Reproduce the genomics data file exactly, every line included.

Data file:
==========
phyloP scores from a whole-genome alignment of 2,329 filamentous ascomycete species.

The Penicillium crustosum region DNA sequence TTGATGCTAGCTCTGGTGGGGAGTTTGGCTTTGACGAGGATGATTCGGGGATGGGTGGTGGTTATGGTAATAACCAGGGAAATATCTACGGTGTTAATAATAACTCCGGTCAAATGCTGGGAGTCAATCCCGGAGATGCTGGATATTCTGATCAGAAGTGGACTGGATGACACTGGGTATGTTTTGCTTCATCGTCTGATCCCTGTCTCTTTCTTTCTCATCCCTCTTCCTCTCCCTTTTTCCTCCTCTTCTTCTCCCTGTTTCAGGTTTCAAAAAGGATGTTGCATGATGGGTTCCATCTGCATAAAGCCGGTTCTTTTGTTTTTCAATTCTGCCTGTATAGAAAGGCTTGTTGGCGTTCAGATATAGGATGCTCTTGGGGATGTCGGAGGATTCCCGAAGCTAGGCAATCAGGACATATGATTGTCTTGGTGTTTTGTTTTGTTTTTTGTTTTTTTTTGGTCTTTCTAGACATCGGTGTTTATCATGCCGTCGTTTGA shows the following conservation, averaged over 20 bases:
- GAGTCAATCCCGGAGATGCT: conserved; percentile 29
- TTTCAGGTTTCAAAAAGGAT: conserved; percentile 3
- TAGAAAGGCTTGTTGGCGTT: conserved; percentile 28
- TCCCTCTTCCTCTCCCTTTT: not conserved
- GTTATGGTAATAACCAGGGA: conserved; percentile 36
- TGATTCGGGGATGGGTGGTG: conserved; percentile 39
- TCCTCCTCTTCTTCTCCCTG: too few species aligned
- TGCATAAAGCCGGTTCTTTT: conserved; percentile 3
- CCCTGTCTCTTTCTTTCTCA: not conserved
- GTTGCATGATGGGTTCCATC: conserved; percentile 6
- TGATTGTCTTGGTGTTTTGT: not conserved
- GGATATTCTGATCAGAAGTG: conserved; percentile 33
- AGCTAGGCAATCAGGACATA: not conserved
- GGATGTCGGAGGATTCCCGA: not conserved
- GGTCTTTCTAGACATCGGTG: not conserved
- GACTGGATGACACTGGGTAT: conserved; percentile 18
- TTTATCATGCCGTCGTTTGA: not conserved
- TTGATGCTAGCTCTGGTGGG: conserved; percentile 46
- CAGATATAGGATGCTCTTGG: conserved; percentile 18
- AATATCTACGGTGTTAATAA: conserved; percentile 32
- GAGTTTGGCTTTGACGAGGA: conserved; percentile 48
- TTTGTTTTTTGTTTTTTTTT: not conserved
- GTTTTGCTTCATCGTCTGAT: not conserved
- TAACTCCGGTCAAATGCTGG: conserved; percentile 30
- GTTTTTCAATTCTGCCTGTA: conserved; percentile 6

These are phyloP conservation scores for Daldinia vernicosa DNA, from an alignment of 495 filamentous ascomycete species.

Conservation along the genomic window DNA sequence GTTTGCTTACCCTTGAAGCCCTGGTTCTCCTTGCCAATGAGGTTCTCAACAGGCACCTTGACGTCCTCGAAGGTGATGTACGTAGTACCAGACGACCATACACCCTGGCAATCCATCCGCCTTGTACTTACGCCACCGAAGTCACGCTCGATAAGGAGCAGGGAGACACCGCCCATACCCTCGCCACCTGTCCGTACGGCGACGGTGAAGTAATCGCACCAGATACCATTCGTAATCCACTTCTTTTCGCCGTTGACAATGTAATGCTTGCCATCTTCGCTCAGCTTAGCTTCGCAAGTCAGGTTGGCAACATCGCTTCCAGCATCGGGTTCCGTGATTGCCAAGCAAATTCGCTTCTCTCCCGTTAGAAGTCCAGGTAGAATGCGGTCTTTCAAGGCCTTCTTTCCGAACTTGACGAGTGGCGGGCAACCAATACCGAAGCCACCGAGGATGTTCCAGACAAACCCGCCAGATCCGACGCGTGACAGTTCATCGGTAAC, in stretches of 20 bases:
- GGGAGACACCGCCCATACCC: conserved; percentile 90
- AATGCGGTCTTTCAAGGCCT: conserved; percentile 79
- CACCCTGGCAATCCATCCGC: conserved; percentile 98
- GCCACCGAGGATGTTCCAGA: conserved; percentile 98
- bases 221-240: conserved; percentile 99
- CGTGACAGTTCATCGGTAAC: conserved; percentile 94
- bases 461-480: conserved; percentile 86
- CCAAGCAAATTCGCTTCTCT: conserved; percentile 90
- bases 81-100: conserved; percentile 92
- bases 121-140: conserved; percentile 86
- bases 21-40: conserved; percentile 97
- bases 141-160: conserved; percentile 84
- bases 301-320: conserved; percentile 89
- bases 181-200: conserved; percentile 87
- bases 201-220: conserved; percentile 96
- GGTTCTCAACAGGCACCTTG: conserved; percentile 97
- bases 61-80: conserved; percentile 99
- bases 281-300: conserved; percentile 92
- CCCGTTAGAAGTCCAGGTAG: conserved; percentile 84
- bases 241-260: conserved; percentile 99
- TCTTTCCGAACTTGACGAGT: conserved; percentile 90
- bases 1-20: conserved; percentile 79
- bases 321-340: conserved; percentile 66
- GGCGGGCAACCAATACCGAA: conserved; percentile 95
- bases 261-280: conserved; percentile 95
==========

phyloP scores from a whole-genome alignment of 2,329 filamentous ascomycete species.

The Penicillium crustosum region DNA sequence TTGATGCTAGCTCTGGTGGGGAGTTTGGCTTTGACGAGGATGATTCGGGGATGGGTGGTGGTTATGGTAATAACCAGGGAAATATCTACGGTGTTAATAATAACTCCGGTCAAATGCTGGGAGTCAATCCCGGAGATGCTGGATATTCTGATCAGAAGTGGACTGGATGACACTGGGTATGTTTTGCTTCATCGTCTGATCCCTGTCTCTTTCTTTCTCATCCCTCTTCCTCTCCCTTTTTCCTCCTCTTCTTCTCCCTGTTTCAGGTTTCAAAAAGGATGTTGCATGATGGGTTCCATCTGCATAAAGCCGGTTCTTTTGTTTTTCAATTCTGCCTGTATAGAAAGGCTTGTTGGCGTTCAGATATAGGATGCTCTTGGGGATGTCGGAGGATTCCCGAAGCTAGGCAATCAGGACATATGATTGTCTTGGTGTTTTGTTTTGTTTTTTGTTTTTTTTTGGTCTTTCTAGACATCGGTGTTTATCATGCCGTCGTTTGA shows the following conservation, averaged over 20 bases:
- GAGTCAATCCCGGAGATGCT: conserved; percentile 29
- TTTCAGGTTTCAAAAAGGAT: conserved; percentile 3
- TAGAAAGGCTTGTTGGCGTT: conserved; percentile 28
- TCCCTCTTCCTCTCCCTTTT: not conserved
- GTTATGGTAATAACCAGGGA: conserved; percentile 36
- TGATTCGGGGATGGGTGGTG: conserved; percentile 39
- TCCTCCTCTTCTTCTCCCTG: too few species aligned
- TGCATAAAGCCGGTTCTTTT: conserved; percentile 3
- CCCTGTCTCTTTCTTTCTCA: not conserved
- GTTGCATGATGGGTTCCATC: conserved; percentile 6
- TGATTGTCTTGGTGTTTTGT: not conserved
- GGATATTCTGATCAGAAGTG: conserved; percentile 33
- AGCTAGGCAATCAGGACATA: not conserved
- GGATGTCGGAGGATTCCCGA: not conserved
- GGTCTTTCTAGACATCGGTG: not conserved
- GACTGGATGACACTGGGTAT: conserved; percentile 18
- TTTATCATGCCGTCGTTTGA: not conserved
- TTGATGCTAGCTCTGGTGGG: conserved; percentile 46
- CAGATATAGGATGCTCTTGG: conserved; percentile 18
- AATATCTACGGTGTTAATAA: conserved; percentile 32
- GAGTTTGGCTTTGACGAGGA: conserved; percentile 48
- TTTGTTTTTTGTTTTTTTTT: not conserved
- GTTTTGCTTCATCGTCTGAT: not conserved
- TAACTCCGGTCAAATGCTGG: conserved; percentile 30
- GTTTTTCAATTCTGCCTGTA: conserved; percentile 6

These are phyloP conservation scores for Daldinia vernicosa DNA, from an alignment of 495 filamentous ascomycete species.

Conservation along the genomic window DNA sequence GTTTGCTTACCCTTGAAGCCCTGGTTCTCCTTGCCAATGAGGTTCTCAACAGGCACCTTGACGTCCTCGAAGGTGATGTACGTAGTACCAGACGACCATACACCCTGGCAATCCATCCGCCTTGTACTTACGCCACCGAAGTCACGCTCGATAAGGAGCAGGGAGACACCGCCCATACCCTCGCCACCTGTCCGTACGGCGACGGTGAAGTAATCGCACCAGATACCATTCGTAATCCACTTCTTTTCGCCGTTGACAATGTAATGCTTGCCATCTTCGCTCAGCTTAGCTTCGCAAGTCAGGTTGGCAACATCGCTTCCAGCATCGGGTTCCGTGATTGCCAAGCAAATTCGCTTCTCTCCCGTTAGAAGTCCAGGTAGAATGCGGTCTTTCAAGGCCTTCTTTCCGAACTTGACGAGTGGCGGGCAACCAATACCGAAGCCACCGAGGATGTTCCAGACAAACCCGCCAGATCCGACGCGTGACAGTTCATCGGTAAC, in stretches of 20 bases:
- GGGAGACACCGCCCATACCC: conserved; percentile 90
- AATGCGGTCTTTCAAGGCCT: conserved; percentile 79
- CACCCTGGCAATCCATCCGC: conserved; percentile 98
- GCCACCGAGGATGTTCCAGA: conserved; percentile 98
- bases 221-240: conserved; percentile 99
- CGTGACAGTTCATCGGTAAC: conserved; percentile 94
- bases 461-480: conserved; percentile 86
- CCAAGCAAATTCGCTTCTCT: conserved; percentile 90
- bases 81-100: conserved; percentile 92
- bases 121-140: conserved; percentile 86
- bases 21-40: conserved; percentile 97
- bases 141-160: conserved; percentile 84
- bases 301-320: conserved; percentile 89
- bases 181-200: conserved; percentile 87
- bases 201-220: conserved; percentile 96
- GGTTCTCAACAGGCACCTTG: conserved; percentile 97
- bases 61-80: conserved; percentile 99
- bases 281-300: conserved; percentile 92
- CCCGTTAGAAGTCCAGGTAG: conserved; percentile 84
- bases 241-260: conserved; percentile 99
- TCTTTCCGAACTTGACGAGT: conserved; percentile 90
- bases 1-20: conserved; percentile 79
- bases 321-340: conserved; percentile 66
- GGCGGGCAACCAATACCGAA: conserved; percentile 95
- bases 261-280: conserved; percentile 95